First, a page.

To make the tang zhong, you mix together one part flour with five parts liquid (by weight) to make a smooth paste. This is usually water, but can be milk or a mixture of both. The mixture is then heated in a saucepan until it reaches exactly 65°C (149°F), removed from the hob, covered and left to cool until it is down to room temperature, when it will be ready to use. It would be useful have a digital thermometer with a probe when making this as other types of thermometer tend to be too large. If you are not making your bread immediately, the tang zhong will keep in the fridge for a couple of days, but will need to be brought up to room temperature before use. The tang zhong is added to the main flour with the liquid and mixed in and kneaded as normal.

The amount of tang zhong used should be about 35% of the weight of the main flour. It is best to make a little extra, because the liquid will evaporate slightly during heating. To make a loaf weighing about 1kg, I would suggest using 480g flour, 200g liquid and 170g tang zhong (made with 30g flour and 150g liquid), which will give a hydration of about 68%. You can of course adjust the amount of liquid either side of the 200g, but the tang zhong proportions should not be adjusted. “

(http://www.cookipedia.co.uk/recipes_wiki/Tang_zhong)

You will note that my recipe for Tang zhong (that are detailed below) are different from what is mentioned above. You can either use my recipe or the recipe as mentioned above.

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PROCESS OF MAKING THE SARAWAK STYLE BUTTER BUNS

PART 1 – MAKING THE TANG ZHONG (WATER ROUX) …..

What is required

  • 50g bread flour
  • 50g boiling water (water should be boiling hot, otherwise you have to put it over the stove to cook it)

Steps of preparation

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  • Get ready the bread flour in a mixing bowl. Pour the boiling hot water into the flour, mixed well and shaped into a ball.
  • Let the ball cooled down at room temperature. Once cooled, covered bowl with a cling wrap and keep it in the fridge overnight.
  • This recipe will make about 90 g of tanzhong. If you cannot finish tanzhong, you can put it in a container and keep it in the fridge for future use.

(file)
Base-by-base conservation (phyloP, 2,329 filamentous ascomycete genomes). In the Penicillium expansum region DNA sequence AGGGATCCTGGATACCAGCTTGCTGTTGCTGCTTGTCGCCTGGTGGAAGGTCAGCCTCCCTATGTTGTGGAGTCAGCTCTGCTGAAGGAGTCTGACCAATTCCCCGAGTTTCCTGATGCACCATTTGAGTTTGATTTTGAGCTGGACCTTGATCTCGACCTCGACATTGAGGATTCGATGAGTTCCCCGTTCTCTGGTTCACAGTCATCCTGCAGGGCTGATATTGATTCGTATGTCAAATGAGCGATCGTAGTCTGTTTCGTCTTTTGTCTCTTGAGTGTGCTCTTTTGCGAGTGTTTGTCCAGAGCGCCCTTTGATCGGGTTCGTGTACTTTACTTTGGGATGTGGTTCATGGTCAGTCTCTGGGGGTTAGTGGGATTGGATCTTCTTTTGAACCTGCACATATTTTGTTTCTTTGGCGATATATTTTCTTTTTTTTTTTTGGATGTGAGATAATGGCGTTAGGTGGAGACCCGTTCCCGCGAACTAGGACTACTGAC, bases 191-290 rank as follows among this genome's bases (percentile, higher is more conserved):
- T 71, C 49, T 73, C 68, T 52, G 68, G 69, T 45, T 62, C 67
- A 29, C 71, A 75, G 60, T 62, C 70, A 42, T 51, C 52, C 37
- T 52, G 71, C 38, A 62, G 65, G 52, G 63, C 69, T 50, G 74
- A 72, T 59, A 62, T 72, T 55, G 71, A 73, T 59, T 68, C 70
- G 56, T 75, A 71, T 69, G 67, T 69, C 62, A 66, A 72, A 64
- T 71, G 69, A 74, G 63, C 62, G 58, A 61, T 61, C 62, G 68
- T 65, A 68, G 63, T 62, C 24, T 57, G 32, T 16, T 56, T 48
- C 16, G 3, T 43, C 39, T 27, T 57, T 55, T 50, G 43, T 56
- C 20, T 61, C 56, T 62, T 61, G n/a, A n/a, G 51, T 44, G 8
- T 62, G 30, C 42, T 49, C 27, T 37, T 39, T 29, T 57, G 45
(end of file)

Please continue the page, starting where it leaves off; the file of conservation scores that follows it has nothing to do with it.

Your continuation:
Update:

The picture below is from my second batch whereby I have used the method specified in the Cookipedia above and is append here for your reference.

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What is required

  • 25 g of bread flour
  • 125 g of cold water

Steps of preparation

  • In a metal mixing bowl, mixed the water with the cold water. Stirred until well mixed.
  • Place the flour mixture under medium to low heat until the mixture boils.
  • Continue to stir until it resembles some types of glue or when the mixtures start to dissociate itself from the wall of the bowl. Cool and keep it in the refrigerator for the portion that was not used.

PART 2 – PREPARING THE DOUGH – 1st Proofing

What is required

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  • 180 g of bread flour (you can substitute 5 g of bread flour with milk powder, in that case you need only 175 g of bread flour)
  • 30 g of sugar
  • 4 g of instant dry yeast
  • Pinches of Salt
  • 35 g of beaten egg (the above picture is for illustration. 35 g of eggs is equivalent to about 1 egg)

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  • 55 ml of fresh milk
  • 20 g of butter – soften
  • 45 g of tangzhong, refer to recipe above (about half of the tangzhong made above)

 


Steps of preparation (dough)

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  • Mix all ingredients except softened butter and beat at slow speed for about 5 minutes.
  • Add the softened butter and continue kneading at medium high-speed for about 20-30 minutes or when the dough did not stick to the wall of your mixing bowl and do not break when you pull the dough.
  • In the flat surface dusted with normal or bread flour, take out the dough from the mixing bowl and slightly knead it using hand for 1-2 minutes and shape it into a ball.
  • lightly oil you mixing bowl and place the ball in the bowl. Cover with damp cloth or cling wrap (to prevent moisture loss).

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  • Leave it to proof until almost double in size. This should be about 30-45 minutes depending on the day’s temperature.